Rishi Sunak is to announce measures to tackle the cost of living crisis today. He will supposedly spend £10 billion. He will also announce a windfall tax on energy companies that will collect considerably less and be collected some time in the future, proving that (as always) spend comes before taxation.
It seems likely that some previously announced arrangements e.g. the enforced loan arrangements, will be scrapped. I suspect that this means the package will actually mean the package will be worth somewhat less than £10 billion in reality.
The likely replacement is some form of grant to lower income households. I sincerely hope a better measure of who these are than the council tax band of the property that they occupy will be found.
I suspect that the targeting of this will be hopeless. Increasing pensions and universal credit will be useful, but there will still be massive gaps that will be unaddressed. Sunak has form on this from the Covid era. Headlines matter much more to him than detail. He seems indifferent to the suffering his inattention to that detail creates.
What I can say with certainty is that package will be hopelessly inappropriate. Giving grants does not stop the inflation. In that case its impact, via increasing RPI and spillover into other prices and costs, like student loan interest, continue. This is precisely why I have kept saying prices themselves must be cut by reducing taxes on energy.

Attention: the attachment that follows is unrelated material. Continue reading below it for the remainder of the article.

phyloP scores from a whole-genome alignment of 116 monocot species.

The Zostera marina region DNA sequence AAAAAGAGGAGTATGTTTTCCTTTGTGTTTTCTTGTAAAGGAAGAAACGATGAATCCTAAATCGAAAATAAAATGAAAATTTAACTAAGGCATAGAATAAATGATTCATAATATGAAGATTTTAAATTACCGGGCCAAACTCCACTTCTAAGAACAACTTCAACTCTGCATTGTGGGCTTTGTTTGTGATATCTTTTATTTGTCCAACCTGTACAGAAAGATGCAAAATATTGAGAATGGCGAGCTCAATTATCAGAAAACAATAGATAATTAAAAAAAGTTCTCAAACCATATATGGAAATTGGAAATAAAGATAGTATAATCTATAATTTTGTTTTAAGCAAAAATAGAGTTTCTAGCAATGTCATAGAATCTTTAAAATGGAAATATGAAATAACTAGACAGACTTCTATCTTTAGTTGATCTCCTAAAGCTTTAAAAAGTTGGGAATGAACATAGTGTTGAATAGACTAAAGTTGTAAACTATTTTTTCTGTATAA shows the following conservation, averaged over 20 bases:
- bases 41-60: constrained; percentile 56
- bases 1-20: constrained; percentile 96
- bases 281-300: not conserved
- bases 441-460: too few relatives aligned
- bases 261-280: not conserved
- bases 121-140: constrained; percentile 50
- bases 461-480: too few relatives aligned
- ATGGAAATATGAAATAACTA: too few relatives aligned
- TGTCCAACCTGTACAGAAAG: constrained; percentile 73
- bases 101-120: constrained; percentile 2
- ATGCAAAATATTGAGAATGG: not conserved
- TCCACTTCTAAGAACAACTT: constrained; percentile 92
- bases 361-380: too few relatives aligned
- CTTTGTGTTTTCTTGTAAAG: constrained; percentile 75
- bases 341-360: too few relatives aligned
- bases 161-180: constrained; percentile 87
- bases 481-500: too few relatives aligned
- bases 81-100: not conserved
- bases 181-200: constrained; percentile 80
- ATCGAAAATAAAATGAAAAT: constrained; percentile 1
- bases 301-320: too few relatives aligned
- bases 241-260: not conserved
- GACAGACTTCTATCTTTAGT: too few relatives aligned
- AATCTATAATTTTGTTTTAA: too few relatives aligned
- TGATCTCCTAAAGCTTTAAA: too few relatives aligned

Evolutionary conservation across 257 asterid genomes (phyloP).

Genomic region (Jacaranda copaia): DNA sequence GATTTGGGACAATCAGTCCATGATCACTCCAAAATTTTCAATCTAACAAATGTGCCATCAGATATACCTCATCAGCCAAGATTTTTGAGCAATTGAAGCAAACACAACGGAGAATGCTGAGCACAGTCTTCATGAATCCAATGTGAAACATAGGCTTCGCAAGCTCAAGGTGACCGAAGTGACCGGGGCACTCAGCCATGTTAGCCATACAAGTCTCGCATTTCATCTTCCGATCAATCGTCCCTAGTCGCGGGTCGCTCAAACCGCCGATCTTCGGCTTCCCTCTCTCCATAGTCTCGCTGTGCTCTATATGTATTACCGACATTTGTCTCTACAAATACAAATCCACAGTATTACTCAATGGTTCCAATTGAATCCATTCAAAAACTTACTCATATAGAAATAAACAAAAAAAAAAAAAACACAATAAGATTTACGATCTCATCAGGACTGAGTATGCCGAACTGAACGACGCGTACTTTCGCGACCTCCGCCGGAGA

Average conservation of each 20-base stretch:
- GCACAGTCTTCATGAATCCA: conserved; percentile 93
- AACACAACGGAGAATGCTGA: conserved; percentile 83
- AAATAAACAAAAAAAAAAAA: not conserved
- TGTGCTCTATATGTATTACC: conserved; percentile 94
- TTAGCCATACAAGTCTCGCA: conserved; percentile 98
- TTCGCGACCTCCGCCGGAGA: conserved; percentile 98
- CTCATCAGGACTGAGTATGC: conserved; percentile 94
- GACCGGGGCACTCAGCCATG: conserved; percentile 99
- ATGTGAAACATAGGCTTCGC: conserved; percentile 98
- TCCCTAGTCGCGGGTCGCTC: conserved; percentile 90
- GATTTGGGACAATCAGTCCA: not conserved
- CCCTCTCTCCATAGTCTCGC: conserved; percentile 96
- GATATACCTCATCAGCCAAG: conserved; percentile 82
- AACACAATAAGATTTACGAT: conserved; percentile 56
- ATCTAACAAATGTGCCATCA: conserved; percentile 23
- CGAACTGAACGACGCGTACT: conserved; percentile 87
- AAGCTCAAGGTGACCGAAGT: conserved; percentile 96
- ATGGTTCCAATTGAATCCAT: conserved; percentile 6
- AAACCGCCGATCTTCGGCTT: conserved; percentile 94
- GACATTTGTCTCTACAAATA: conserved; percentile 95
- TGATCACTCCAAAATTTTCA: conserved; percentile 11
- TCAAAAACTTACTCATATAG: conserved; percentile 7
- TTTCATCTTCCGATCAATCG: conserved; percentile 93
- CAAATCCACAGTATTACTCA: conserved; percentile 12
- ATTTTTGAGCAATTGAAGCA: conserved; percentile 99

The quantum of the package is also too small. Even if it all got to the families facing fuel poverty they will only get £800 or so a year, but fuel costs alone will have risen by £1,500 by the autumn. And wage rises will not compensate by a long way, and they (which most commentators seem to forget when discussing the percentages on this issue) are taxed.
In the meantime, the failure to tackle the actual price rises will let the Bank of England persist with its ruinous interest rate increase policy until it is too late to prevent the harm it will cause.
The failure to come today is likely then to be fivefold.
First, too little will be spent on a feeble gesture to seek to deflect attention from Partygate.
Second, this spend will be poorly targeted.
Third, it will not stop the knock on effects of inflation.
Fourth, the claim that action is constrained by the inability to raise money is wrong. The Bank of England wilfully returned much more QE funding than will be spent today to financial markets in March, wholly unnecessarily, meaning no such constraint exists.
Fifth, the root cause of the problem - which is exploitation - will not really be addressed.
It is all likely to be a failure in the making. Sunak’s glory days at the Despatch Box are long gone.